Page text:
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fish-wellington

fish wellington – a dinner party hit!

fish wellington - light & delicateWe have Julia Child to thank for making beef Wellington popular.  The dish was aired in 1965 on a New Year’s day broadcast.  I have eaten it maybe two or three times during my adult life; I enjoyed it but sometimes the meat was overcooked and when buying in a restauarnt, it isn’t cheap.  It was always considered a posh dish to serve your guests. It’s a fidgety dish to make and getting the meat cooked to ones liking, can be tricky.  Fish wellington, on the other hand, saves on the purse strings, isn’t as fussy, and an awesome way to serve fish wrapped in puff pastry.  A cute parcel ready for your guests to open!  I used haddock that was fresh off the boat from Hooked Halifax but you can use any firm, white fish.  The great thing about this dish is that you can have it ready to pop into the oven while your guests are having a glass of rosé.  I enjoy being able to spend time with my guests before we eat and not stuck in the kitchen, so for this reason, I give a fish wellington a big thumbs up!

serves 4
4 haddock fillets
8 prosciutto slices
1/4 cup finely chopped onion
1 cup leeks (white part only) finely chopped
1 garlic clove, minced
3 to 4 tablespoons heavy cream
frozen puff pastry, thawed in the fridge
1 egg, beaten slightly

Preheat oven to 425f.

Pat dry haddock fillets. In a frying pan over medium heat add a splash of olive oil. Add onions and leeks and cook until soft. Stir in garlic until fragrant. Add cream and stir. Remove from heat and allow to cool. To speed up process, place in fridge. The cream will help bind the leeks and onion to the consistency of a loose paste.

Lay pastry on a work surface and cut in half (if using sheets).  The pastry I purchased had 2 sheets per box.  Have prosciutto slices ready to work with. On another work surface, tuck fish fillet ends under to make a neat parcel.  Add about a tablespoonful of the leek paste and smear over top of fish.  Place fish fillet at one end of the prosciutto and roll up.  Take another prosciutto slice and repeat.  Move the prosciutto wrapped fish and place it at the top of the puff pastry.  Use a pastry brush to coat the sides of pastry with egg wash.  Roll up, pinching sides.  You may not need the whole piece so cut off any excess pastry.  Use a fork to crimp the edges.  Repeat process with remaining fish fillets.  Make 2 or 3 small slashes in the top of the pastry and place all fish parcels on a parchment-lined baking tray.  Place in the fridge for at least 20 minutes or leave until your guests arrive.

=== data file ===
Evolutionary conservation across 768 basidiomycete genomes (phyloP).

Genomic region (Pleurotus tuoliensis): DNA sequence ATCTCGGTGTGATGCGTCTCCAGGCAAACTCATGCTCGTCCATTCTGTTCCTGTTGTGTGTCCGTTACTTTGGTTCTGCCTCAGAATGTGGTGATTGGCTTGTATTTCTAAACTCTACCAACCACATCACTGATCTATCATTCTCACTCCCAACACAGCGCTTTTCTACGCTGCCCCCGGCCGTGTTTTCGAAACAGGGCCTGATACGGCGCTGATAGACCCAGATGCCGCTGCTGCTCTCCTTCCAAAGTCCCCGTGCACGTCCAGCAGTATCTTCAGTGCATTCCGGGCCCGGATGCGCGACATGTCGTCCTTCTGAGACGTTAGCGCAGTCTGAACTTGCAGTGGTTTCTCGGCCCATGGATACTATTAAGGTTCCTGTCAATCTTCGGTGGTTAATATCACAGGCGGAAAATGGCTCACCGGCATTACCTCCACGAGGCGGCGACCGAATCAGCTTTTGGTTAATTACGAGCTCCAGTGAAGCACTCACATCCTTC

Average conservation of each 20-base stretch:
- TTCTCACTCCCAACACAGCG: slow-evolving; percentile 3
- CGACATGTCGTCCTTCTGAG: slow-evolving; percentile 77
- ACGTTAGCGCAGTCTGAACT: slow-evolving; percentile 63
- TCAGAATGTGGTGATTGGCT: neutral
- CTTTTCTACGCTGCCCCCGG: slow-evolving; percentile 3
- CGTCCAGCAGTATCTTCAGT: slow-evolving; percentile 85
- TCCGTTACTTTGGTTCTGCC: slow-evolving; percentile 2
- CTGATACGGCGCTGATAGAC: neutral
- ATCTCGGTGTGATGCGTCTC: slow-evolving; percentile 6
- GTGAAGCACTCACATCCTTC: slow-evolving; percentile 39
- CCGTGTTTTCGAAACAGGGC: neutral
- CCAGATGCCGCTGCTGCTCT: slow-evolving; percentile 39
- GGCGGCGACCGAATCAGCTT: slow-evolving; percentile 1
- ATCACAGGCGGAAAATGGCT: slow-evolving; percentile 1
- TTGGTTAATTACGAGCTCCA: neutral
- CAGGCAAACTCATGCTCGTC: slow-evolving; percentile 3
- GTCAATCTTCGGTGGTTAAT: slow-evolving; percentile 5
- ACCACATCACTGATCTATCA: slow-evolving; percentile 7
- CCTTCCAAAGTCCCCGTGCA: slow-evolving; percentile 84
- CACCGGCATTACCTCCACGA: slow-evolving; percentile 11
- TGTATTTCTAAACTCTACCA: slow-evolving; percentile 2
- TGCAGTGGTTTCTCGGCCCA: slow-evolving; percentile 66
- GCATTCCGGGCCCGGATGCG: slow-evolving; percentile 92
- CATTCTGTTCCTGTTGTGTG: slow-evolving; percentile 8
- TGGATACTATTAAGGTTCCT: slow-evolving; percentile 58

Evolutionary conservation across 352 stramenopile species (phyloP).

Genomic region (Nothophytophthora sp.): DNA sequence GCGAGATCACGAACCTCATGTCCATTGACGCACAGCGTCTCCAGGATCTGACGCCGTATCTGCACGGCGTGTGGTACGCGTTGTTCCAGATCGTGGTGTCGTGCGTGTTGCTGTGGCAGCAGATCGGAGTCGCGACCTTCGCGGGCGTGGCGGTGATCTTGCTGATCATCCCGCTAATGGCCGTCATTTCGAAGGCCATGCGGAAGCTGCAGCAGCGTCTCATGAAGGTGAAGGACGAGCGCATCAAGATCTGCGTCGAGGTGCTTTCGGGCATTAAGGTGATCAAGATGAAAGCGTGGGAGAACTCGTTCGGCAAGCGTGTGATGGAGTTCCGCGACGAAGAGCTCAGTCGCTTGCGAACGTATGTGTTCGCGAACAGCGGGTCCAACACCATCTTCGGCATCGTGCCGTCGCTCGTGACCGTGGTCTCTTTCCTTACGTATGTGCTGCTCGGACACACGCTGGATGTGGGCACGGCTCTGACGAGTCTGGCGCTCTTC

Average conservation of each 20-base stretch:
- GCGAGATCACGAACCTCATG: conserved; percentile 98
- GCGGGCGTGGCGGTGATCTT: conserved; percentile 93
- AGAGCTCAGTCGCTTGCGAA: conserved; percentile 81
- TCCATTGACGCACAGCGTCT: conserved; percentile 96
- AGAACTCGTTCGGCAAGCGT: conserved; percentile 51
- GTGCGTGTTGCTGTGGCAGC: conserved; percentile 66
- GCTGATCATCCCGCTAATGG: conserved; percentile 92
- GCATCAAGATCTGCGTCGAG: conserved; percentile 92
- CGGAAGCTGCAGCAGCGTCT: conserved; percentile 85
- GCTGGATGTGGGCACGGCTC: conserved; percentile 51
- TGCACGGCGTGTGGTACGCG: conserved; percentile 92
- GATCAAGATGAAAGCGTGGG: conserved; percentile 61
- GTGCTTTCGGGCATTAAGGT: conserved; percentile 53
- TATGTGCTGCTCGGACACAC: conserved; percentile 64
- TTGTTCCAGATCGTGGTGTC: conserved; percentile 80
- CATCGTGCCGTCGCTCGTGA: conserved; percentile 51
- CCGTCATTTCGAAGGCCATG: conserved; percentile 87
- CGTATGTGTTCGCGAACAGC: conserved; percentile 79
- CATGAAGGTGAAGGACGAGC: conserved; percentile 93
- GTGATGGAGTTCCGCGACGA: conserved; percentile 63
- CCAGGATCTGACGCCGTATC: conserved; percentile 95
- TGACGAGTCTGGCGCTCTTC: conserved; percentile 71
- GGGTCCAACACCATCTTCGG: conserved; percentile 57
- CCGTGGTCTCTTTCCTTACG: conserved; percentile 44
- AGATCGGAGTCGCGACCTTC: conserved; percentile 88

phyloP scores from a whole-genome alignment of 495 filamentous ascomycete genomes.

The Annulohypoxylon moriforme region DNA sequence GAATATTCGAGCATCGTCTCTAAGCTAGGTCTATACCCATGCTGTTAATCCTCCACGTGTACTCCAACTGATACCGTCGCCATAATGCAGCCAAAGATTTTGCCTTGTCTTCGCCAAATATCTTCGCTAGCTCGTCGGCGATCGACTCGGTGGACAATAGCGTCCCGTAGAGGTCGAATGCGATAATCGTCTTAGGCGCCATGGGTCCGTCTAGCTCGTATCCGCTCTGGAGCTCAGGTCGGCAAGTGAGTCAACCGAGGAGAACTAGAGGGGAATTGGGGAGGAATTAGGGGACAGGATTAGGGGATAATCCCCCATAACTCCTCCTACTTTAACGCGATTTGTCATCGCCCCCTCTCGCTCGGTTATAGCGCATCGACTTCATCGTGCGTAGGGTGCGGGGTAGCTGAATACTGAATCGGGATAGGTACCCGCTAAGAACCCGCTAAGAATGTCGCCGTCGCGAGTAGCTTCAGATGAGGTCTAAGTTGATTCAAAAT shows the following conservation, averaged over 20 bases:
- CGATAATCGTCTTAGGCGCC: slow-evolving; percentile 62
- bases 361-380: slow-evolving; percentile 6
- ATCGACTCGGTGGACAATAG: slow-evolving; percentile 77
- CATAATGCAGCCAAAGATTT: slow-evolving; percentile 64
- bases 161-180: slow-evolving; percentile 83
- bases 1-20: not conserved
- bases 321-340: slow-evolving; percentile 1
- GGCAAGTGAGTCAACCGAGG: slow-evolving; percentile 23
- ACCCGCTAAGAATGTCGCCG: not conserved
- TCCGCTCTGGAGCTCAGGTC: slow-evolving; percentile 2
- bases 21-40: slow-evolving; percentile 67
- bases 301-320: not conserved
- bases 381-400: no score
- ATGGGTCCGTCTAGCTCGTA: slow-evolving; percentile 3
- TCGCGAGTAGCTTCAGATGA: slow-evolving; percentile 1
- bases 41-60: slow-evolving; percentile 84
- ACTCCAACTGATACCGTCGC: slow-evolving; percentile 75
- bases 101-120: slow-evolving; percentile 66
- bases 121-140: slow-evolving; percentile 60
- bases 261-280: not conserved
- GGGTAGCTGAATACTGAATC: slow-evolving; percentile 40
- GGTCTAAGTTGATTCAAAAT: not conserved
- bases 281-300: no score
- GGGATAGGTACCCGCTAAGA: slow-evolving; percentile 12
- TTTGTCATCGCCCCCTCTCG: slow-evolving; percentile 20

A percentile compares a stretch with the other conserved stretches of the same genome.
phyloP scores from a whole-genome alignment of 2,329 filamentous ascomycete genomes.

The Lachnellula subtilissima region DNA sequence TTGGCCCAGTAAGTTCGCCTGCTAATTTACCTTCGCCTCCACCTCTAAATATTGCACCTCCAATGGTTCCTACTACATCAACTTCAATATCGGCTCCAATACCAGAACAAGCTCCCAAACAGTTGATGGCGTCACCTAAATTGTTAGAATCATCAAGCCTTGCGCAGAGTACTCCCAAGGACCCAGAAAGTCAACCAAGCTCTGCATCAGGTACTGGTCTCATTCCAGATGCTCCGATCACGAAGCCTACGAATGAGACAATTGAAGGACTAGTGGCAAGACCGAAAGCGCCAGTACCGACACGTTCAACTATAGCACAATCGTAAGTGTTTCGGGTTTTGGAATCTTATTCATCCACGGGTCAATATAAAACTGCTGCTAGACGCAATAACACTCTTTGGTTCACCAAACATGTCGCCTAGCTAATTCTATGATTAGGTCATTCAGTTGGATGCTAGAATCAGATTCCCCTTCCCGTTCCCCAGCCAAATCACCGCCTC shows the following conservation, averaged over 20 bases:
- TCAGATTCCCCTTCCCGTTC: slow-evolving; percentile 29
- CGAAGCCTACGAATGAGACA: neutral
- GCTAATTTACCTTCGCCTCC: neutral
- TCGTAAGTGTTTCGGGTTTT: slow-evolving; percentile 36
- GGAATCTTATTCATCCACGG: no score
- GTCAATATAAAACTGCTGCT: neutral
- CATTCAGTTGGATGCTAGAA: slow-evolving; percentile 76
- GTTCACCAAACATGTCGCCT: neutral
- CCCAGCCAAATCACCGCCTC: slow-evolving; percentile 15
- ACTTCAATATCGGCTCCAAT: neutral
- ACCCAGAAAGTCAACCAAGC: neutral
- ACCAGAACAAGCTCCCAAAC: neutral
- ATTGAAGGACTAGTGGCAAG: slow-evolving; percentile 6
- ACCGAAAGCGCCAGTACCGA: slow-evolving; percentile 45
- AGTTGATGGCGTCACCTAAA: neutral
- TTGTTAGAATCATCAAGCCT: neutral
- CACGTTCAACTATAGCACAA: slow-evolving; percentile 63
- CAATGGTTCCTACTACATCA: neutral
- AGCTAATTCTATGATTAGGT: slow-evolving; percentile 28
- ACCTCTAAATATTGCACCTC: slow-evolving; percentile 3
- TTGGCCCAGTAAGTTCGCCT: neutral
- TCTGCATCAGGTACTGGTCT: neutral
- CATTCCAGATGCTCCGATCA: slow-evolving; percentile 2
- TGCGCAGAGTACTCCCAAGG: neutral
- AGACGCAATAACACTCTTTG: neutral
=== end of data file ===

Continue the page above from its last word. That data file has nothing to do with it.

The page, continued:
Brush with egg wash and pop into the oven 15 minutes or until golden.  If the pastry isn’t golden brown at the end of the cooking time, turn broiler on and cook for 1 to 2 minutes.

haddock wellington - so light & flakyThe Culinary Chase’s Note:  Wrapping the fish in prosciutto not only adds a bit of flavor, it also helps to keep the pastry from becoming soggy on the bottom.  Enjoy!

About Heather Chase

The Culinary Chase was coined by my husband whilst in a coffee shop in Hong Kong back in 2006. We wanted something that would be a play on my last name and by the time we finished our coffee, the name was born. As long as I can remember I’ve enjoyed cooking. It wasn’t until we moved to Asia that I began to experiment using herbs and spices in my everyday cooking. Not only do they enhance the flavor of food but also heighten it nutritionally. Over the years, I began to change our diet to include more vegetables, pulses, whole grains and less red meat. Don’t get me wrong, we love our meat, just not in super-size portions (too hard for the body to digest). I always use the palm of my hand as a guide to portion control when eating red meat. If the meat is larger than my hand, I save that portion for another day. Also, if the veggies on your plate look colorful (think the colors of the rainbow) – red, green, yellow, orange etc. then you’re most likely getting the right amount of nutrients per meal. I post recipes that I think help maintain a healthy body. I use the 80/20 rule – 80% of the time I make a conscious effort to eat healthy and 20% for when I want french fries with gravy (poutine). Balance is the key and to enjoy life with whatever comes my way. Thanks for visiting!

 

The views and opinions expressed in this content are those of the author and do not necessarily reflect those of haligonia.ca.

http://theculinarychase.com/

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